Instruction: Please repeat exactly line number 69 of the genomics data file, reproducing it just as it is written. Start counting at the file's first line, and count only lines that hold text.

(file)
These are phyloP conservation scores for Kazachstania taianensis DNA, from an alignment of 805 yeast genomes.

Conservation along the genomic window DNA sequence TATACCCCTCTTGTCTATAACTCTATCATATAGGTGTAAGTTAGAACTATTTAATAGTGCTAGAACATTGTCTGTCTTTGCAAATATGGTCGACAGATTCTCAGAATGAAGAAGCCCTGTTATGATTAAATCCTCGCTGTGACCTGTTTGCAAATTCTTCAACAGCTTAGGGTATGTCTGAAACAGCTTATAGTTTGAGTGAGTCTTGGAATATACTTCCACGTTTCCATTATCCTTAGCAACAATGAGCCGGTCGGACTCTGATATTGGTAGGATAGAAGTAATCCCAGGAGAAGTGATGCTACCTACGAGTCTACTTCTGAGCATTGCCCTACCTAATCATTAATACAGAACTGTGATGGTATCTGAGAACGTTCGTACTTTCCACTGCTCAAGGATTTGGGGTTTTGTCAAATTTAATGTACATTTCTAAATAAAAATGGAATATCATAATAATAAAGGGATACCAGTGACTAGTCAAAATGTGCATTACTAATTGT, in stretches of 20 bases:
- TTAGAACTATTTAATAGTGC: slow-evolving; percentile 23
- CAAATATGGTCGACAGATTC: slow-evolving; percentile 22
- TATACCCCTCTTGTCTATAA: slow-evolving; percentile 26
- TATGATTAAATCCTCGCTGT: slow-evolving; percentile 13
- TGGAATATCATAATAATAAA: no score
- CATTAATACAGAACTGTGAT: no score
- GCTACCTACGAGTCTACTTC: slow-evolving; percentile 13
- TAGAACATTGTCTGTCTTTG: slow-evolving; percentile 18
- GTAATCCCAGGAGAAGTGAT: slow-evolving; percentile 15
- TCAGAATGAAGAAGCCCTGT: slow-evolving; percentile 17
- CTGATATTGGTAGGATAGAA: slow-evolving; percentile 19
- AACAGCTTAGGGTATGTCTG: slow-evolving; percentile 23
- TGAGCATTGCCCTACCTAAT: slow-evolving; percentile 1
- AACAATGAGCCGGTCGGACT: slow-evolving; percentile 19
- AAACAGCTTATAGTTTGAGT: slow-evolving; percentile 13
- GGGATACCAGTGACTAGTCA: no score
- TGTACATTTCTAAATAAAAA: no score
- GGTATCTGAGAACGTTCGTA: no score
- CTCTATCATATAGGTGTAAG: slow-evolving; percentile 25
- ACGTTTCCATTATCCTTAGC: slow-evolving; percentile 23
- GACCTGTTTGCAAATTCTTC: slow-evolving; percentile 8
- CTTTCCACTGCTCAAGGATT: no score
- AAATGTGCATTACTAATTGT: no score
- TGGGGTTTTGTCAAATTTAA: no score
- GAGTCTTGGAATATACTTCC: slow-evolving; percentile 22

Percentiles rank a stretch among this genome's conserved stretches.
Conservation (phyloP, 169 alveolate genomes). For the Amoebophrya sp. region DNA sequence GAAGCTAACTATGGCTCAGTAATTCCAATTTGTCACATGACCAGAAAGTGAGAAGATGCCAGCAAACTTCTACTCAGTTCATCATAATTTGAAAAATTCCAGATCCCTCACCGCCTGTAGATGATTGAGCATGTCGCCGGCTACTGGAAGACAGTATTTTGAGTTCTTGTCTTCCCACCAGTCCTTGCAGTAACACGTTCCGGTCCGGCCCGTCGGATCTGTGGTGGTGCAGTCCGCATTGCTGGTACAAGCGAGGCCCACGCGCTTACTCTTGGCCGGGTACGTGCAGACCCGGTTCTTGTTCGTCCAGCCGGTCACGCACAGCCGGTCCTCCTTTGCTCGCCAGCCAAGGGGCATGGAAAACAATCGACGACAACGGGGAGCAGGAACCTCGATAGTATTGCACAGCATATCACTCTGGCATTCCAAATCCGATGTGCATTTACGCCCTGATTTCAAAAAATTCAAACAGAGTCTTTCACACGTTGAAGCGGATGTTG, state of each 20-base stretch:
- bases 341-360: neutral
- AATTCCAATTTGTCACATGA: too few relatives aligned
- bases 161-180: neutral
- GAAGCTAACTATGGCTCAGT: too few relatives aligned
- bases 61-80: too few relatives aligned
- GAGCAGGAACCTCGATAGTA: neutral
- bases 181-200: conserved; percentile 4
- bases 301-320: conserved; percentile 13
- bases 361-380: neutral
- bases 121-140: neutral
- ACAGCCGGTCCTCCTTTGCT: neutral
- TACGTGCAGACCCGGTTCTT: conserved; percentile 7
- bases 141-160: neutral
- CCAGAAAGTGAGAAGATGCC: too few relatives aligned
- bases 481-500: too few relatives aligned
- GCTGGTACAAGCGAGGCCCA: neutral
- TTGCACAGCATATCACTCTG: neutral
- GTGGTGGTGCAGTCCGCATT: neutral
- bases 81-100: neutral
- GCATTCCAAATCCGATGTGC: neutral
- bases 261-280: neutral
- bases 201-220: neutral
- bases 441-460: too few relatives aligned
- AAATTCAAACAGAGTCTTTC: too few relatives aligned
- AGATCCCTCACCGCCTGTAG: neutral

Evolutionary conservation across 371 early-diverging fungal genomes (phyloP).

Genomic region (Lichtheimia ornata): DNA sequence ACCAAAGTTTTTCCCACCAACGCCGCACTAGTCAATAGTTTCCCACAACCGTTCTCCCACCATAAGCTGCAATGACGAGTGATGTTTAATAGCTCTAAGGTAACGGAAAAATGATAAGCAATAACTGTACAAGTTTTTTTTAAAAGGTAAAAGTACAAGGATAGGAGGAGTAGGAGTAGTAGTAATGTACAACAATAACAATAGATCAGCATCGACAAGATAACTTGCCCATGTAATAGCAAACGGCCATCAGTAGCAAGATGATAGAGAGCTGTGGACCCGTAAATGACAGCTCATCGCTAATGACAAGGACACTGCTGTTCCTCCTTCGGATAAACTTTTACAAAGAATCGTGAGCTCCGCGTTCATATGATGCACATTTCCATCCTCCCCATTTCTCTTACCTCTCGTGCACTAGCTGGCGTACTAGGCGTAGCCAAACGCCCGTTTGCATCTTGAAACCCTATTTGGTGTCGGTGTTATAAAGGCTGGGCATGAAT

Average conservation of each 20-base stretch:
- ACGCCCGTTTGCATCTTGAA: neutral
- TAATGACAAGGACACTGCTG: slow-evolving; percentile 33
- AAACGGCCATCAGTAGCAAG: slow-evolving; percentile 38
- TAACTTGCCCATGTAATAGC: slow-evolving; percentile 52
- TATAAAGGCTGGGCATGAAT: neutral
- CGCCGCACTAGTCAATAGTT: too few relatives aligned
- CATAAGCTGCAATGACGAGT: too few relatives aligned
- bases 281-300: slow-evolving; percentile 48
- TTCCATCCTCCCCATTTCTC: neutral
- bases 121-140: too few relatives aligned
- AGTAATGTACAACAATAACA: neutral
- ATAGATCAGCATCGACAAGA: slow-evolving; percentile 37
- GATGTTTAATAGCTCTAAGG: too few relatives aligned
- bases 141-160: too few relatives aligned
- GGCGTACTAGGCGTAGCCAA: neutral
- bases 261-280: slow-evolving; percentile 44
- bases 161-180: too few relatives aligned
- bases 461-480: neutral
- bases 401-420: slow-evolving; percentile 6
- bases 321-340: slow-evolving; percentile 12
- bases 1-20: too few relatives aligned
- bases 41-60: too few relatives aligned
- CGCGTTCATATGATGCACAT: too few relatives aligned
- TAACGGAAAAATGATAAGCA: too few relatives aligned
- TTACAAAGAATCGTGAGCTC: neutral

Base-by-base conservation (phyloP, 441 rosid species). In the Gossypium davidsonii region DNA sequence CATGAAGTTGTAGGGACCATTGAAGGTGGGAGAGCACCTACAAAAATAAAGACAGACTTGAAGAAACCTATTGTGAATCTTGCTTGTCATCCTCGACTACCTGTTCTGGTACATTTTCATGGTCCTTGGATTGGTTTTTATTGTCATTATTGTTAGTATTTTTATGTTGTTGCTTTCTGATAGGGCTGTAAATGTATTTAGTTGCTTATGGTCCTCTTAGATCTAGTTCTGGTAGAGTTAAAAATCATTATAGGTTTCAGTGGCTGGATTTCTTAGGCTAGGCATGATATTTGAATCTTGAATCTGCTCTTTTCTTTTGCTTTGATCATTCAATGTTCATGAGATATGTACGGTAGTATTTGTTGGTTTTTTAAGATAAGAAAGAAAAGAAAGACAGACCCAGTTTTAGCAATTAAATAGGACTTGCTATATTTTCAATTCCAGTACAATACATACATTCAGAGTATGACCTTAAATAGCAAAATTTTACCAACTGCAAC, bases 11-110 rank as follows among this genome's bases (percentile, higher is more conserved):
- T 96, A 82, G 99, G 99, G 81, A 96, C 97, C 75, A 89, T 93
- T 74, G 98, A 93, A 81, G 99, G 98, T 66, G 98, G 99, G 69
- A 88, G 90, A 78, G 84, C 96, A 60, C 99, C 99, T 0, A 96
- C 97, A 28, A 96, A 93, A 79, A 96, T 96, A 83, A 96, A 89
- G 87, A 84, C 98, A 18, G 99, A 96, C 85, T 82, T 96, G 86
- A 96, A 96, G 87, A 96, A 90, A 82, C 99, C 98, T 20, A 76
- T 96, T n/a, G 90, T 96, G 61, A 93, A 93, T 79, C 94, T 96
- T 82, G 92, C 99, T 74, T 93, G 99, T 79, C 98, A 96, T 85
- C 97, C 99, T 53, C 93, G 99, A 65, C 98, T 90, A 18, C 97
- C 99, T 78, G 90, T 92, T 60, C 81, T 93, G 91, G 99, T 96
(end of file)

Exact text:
- ATAGATCAGCATCGACAAGA: slow-evolving; percentile 37